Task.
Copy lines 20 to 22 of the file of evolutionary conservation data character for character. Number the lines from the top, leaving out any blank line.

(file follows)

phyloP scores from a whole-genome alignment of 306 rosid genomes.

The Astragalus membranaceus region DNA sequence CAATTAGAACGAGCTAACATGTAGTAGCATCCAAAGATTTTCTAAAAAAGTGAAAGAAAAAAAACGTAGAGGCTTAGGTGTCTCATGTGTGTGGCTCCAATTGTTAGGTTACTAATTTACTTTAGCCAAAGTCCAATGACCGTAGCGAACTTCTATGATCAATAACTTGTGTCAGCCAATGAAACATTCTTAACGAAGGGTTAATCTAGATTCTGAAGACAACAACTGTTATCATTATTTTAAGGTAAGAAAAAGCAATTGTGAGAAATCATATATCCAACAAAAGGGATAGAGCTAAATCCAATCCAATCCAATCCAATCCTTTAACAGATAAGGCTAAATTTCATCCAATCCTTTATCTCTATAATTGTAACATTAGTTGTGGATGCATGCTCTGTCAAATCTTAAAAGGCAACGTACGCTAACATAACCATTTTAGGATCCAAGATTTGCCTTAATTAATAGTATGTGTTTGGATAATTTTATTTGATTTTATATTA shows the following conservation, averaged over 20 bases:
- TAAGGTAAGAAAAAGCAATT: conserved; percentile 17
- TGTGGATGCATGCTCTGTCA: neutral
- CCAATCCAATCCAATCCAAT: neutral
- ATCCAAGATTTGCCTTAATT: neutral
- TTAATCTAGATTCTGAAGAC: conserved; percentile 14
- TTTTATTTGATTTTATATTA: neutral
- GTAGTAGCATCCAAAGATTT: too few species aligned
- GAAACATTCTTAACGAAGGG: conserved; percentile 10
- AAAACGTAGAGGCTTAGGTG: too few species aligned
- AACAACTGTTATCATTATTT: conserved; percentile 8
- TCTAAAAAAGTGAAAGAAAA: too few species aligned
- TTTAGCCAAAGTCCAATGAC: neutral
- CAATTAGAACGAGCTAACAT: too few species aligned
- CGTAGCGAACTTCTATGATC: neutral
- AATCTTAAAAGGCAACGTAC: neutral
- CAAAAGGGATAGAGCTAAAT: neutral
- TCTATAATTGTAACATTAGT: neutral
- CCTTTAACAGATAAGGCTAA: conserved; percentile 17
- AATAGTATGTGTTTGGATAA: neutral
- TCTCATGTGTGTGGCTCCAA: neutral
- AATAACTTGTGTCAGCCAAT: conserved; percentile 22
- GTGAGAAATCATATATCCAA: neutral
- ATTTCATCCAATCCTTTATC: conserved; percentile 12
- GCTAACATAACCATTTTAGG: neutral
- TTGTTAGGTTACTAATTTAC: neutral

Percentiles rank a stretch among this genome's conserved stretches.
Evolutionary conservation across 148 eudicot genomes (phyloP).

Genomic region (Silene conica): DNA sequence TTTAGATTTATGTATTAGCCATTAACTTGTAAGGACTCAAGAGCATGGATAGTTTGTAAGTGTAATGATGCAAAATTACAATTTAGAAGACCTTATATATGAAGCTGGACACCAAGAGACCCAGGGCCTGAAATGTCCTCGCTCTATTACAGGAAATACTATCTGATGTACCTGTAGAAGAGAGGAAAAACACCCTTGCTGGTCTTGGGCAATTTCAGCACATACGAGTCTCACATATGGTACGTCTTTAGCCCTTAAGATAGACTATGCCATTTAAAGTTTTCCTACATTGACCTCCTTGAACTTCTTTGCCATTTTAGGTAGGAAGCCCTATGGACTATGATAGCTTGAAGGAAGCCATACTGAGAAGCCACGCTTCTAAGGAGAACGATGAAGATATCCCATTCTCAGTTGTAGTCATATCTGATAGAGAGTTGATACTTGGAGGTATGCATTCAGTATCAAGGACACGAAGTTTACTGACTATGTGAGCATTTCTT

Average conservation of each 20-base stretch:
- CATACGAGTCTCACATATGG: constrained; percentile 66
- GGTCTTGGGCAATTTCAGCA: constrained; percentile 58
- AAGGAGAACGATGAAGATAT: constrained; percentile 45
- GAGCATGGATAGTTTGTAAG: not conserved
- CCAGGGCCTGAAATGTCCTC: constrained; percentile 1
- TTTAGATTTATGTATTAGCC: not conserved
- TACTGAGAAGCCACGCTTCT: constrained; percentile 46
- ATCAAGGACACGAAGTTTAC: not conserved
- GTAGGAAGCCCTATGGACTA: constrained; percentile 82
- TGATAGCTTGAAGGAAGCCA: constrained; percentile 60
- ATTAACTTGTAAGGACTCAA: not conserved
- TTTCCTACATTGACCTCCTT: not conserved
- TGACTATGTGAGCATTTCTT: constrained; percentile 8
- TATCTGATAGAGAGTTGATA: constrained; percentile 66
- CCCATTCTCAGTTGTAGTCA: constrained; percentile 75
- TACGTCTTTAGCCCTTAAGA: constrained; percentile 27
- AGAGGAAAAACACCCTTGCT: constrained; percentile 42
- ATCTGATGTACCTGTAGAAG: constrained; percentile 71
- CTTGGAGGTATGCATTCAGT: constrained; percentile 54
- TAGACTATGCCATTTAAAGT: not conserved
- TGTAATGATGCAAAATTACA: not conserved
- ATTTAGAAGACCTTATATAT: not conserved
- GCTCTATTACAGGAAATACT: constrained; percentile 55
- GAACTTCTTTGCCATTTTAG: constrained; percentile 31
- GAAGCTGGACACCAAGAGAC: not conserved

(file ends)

- CCTTTAACAGATAAGGCTAA: conserved; percentile 17
- AATAGTATGTGTTTGGATAA: neutral
- TCTCATGTGTGTGGCTCCAA: neutral